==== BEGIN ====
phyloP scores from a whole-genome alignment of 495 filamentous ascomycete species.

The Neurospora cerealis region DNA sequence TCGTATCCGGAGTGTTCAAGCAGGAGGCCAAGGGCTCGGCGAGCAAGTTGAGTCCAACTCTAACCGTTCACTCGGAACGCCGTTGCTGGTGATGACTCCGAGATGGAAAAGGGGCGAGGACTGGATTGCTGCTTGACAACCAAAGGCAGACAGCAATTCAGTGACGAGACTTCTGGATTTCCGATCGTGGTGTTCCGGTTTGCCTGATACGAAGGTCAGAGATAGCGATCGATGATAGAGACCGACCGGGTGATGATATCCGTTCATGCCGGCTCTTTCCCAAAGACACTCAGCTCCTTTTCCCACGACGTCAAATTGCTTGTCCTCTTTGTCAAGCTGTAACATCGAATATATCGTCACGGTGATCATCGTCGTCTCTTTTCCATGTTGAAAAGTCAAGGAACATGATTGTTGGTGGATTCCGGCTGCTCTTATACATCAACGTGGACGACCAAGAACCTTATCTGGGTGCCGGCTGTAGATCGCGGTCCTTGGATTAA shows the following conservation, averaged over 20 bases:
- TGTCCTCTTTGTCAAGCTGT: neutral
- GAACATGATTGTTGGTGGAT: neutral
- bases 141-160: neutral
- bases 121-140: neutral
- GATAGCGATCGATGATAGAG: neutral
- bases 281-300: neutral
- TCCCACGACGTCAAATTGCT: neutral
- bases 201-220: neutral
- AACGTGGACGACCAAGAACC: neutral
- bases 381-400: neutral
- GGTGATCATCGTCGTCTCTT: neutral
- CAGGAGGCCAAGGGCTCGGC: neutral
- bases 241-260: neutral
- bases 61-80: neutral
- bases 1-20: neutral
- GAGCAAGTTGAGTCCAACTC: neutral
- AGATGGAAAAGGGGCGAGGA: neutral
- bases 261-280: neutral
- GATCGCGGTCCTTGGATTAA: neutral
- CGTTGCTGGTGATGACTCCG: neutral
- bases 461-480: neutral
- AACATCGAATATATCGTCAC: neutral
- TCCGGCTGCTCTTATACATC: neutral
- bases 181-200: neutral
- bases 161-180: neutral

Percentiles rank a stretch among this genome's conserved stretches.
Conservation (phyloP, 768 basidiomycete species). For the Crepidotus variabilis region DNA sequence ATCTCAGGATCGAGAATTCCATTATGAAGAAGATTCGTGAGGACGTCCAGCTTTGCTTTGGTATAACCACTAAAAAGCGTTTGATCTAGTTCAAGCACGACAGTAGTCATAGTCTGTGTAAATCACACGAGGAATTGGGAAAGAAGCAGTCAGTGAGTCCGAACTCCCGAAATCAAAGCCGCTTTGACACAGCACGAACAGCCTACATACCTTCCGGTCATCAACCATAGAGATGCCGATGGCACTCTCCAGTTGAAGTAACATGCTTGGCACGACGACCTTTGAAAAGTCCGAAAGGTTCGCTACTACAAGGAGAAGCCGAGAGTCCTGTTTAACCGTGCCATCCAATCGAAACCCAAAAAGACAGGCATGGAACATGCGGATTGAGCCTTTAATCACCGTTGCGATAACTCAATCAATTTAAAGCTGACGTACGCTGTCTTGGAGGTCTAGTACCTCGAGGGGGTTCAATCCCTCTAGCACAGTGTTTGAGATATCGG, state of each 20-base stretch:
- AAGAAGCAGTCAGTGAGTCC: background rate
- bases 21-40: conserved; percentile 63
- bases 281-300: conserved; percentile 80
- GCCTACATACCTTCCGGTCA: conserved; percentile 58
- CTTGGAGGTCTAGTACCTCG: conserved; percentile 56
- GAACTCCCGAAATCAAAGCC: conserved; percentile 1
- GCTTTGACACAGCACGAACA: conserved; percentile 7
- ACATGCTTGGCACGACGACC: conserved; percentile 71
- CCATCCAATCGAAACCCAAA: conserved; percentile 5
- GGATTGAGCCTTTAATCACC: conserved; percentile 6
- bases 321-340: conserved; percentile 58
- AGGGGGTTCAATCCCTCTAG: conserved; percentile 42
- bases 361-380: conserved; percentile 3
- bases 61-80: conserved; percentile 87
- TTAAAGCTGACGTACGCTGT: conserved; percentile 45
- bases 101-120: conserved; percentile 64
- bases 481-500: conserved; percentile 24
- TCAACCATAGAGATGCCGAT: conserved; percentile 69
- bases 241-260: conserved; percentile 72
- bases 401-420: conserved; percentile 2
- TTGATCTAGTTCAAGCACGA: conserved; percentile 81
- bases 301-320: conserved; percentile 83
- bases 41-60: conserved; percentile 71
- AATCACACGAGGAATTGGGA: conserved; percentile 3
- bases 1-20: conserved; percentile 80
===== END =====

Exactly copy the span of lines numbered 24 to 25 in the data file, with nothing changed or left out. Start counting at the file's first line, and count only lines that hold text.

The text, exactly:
- AACATCGAATATATCGTCAC: neutral
- TCCGGCTGCTCTTATACATC: neutral